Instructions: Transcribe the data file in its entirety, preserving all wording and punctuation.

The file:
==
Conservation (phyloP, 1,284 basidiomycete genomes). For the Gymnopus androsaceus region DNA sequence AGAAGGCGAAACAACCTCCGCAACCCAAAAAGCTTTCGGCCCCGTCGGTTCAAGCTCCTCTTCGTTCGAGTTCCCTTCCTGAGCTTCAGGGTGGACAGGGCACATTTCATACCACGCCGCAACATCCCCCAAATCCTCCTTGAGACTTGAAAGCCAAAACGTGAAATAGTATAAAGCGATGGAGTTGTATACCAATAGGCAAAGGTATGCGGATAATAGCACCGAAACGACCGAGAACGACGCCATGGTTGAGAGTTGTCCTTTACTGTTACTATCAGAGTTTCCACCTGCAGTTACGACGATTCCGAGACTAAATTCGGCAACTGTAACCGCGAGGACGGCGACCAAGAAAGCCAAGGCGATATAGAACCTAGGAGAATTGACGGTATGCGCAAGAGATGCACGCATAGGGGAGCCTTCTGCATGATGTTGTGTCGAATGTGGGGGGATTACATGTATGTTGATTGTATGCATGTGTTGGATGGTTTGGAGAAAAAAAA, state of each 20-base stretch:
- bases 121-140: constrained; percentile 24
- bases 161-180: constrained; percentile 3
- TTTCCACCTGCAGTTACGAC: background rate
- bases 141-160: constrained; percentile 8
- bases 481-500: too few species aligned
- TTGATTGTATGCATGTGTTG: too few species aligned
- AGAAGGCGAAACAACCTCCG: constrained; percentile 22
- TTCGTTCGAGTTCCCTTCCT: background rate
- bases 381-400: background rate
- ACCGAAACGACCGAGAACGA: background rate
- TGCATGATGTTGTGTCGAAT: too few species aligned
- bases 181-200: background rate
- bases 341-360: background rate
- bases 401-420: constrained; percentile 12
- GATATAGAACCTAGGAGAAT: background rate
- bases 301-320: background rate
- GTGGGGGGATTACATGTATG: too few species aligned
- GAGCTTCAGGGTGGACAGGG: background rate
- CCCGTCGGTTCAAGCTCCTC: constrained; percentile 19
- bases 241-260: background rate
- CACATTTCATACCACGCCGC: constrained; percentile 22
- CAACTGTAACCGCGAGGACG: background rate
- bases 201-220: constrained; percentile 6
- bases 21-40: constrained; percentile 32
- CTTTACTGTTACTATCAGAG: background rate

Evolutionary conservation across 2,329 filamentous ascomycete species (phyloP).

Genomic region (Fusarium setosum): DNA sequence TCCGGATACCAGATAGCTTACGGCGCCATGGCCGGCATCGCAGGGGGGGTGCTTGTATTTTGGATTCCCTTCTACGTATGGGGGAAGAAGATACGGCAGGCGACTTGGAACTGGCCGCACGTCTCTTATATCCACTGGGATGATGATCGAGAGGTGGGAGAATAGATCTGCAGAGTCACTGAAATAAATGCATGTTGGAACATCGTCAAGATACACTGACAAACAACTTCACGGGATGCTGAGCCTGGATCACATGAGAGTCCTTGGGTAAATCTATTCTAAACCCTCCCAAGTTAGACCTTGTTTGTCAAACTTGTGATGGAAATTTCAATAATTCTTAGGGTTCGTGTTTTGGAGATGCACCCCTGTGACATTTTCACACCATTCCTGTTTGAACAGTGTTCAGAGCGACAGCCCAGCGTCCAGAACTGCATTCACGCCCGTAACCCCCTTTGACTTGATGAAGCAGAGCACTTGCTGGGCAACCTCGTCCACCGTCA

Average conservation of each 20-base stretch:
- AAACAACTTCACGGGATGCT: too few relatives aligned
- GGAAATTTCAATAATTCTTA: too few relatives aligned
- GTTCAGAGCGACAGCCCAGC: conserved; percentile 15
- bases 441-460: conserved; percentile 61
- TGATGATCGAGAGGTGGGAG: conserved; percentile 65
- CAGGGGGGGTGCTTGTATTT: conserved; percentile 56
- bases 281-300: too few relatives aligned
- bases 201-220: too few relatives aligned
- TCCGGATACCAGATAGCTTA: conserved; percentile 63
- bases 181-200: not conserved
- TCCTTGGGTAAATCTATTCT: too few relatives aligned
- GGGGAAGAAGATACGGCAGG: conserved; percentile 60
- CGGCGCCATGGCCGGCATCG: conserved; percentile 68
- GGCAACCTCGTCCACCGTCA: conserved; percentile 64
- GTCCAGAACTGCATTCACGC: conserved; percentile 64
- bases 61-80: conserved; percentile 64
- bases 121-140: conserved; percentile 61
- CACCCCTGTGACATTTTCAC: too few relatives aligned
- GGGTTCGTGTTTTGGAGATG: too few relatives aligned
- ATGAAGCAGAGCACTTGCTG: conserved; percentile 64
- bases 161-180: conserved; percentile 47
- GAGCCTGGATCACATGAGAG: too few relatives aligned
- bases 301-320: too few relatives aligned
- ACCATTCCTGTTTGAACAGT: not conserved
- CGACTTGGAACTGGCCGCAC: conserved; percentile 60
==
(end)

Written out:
Conservation (phyloP, 1,284 basidiomycete genomes). For the Gymnopus androsaceus region DNA sequence AGAAGGCGAAACAACCTCCGCAACCCAAAAAGCTTTCGGCCCCGTCGGTTCAAGCTCCTCTTCGTTCGAGTTCCCTTCCTGAGCTTCAGGGTGGACAGGGCACATTTCATACCACGCCGCAACATCCCCCAAATCCTCCTTGAGACTTGAAAGCCAAAACGTGAAATAGTATAAAGCGATGGAGTTGTATACCAATAGGCAAAGGTATGCGGATAATAGCACCGAAACGACCGAGAACGACGCCATGGTTGAGAGTTGTCCTTTACTGTTACTATCAGAGTTTCCACCTGCAGTTACGACGATTCCGAGACTAAATTCGGCAACTGTAACCGCGAGGACGGCGACCAAGAAAGCCAAGGCGATATAGAACCTAGGAGAATTGACGGTATGCGCAAGAGATGCACGCATAGGGGAGCCTTCTGCATGATGTTGTGTCGAATGTGGGGGGATTACATGTATGTTGATTGTATGCATGTGTTGGATGGTTTGGAGAAAAAAAA, state of each 20-base stretch:
- bases 121-140: constrained; percentile 24
- bases 161-180: constrained; percentile 3
- TTTCCACCTGCAGTTACGAC: background rate
- bases 141-160: constrained; percentile 8
- bases 481-500: too few species aligned
- TTGATTGTATGCATGTGTTG: too few species aligned
- AGAAGGCGAAACAACCTCCG: constrained; percentile 22
- TTCGTTCGAGTTCCCTTCCT: background rate
- bases 381-400: background rate
- ACCGAAACGACCGAGAACGA: background rate
- TGCATGATGTTGTGTCGAAT: too few species aligned
- bases 181-200: background rate
- bases 341-360: background rate
- bases 401-420: constrained; percentile 12
- GATATAGAACCTAGGAGAAT: background rate
- bases 301-320: background rate
- GTGGGGGGATTACATGTATG: too few species aligned
- GAGCTTCAGGGTGGACAGGG: background rate
- CCCGTCGGTTCAAGCTCCTC: constrained; percentile 19
- bases 241-260: background rate
- CACATTTCATACCACGCCGC: constrained; percentile 22
- CAACTGTAACCGCGAGGACG: background rate
- bases 201-220: constrained; percentile 6
- bases 21-40: constrained; percentile 32
- CTTTACTGTTACTATCAGAG: background rate

Evolutionary conservation across 2,329 filamentous ascomycete species (phyloP).

Genomic region (Fusarium setosum): DNA sequence TCCGGATACCAGATAGCTTACGGCGCCATGGCCGGCATCGCAGGGGGGGTGCTTGTATTTTGGATTCCCTTCTACGTATGGGGGAAGAAGATACGGCAGGCGACTTGGAACTGGCCGCACGTCTCTTATATCCACTGGGATGATGATCGAGAGGTGGGAGAATAGATCTGCAGAGTCACTGAAATAAATGCATGTTGGAACATCGTCAAGATACACTGACAAACAACTTCACGGGATGCTGAGCCTGGATCACATGAGAGTCCTTGGGTAAATCTATTCTAAACCCTCCCAAGTTAGACCTTGTTTGTCAAACTTGTGATGGAAATTTCAATAATTCTTAGGGTTCGTGTTTTGGAGATGCACCCCTGTGACATTTTCACACCATTCCTGTTTGAACAGTGTTCAGAGCGACAGCCCAGCGTCCAGAACTGCATTCACGCCCGTAACCCCCTTTGACTTGATGAAGCAGAGCACTTGCTGGGCAACCTCGTCCACCGTCA

Average conservation of each 20-base stretch:
- AAACAACTTCACGGGATGCT: too few relatives aligned
- GGAAATTTCAATAATTCTTA: too few relatives aligned
- GTTCAGAGCGACAGCCCAGC: conserved; percentile 15
- bases 441-460: conserved; percentile 61
- TGATGATCGAGAGGTGGGAG: conserved; percentile 65
- CAGGGGGGGTGCTTGTATTT: conserved; percentile 56
- bases 281-300: too few relatives aligned
- bases 201-220: too few relatives aligned
- TCCGGATACCAGATAGCTTA: conserved; percentile 63
- bases 181-200: not conserved
- TCCTTGGGTAAATCTATTCT: too few relatives aligned
- GGGGAAGAAGATACGGCAGG: conserved; percentile 60
- CGGCGCCATGGCCGGCATCG: conserved; percentile 68
- GGCAACCTCGTCCACCGTCA: conserved; percentile 64
- GTCCAGAACTGCATTCACGC: conserved; percentile 64
- bases 61-80: conserved; percentile 64
- bases 121-140: conserved; percentile 61
- CACCCCTGTGACATTTTCAC: too few relatives aligned
- GGGTTCGTGTTTTGGAGATG: too few relatives aligned
- ATGAAGCAGAGCACTTGCTG: conserved; percentile 64
- bases 161-180: conserved; percentile 47
- GAGCCTGGATCACATGAGAG: too few relatives aligned
- bases 301-320: too few relatives aligned
- ACCATTCCTGTTTGAACAGT: not conserved
- CGACTTGGAACTGGCCGCAC: conserved; percentile 60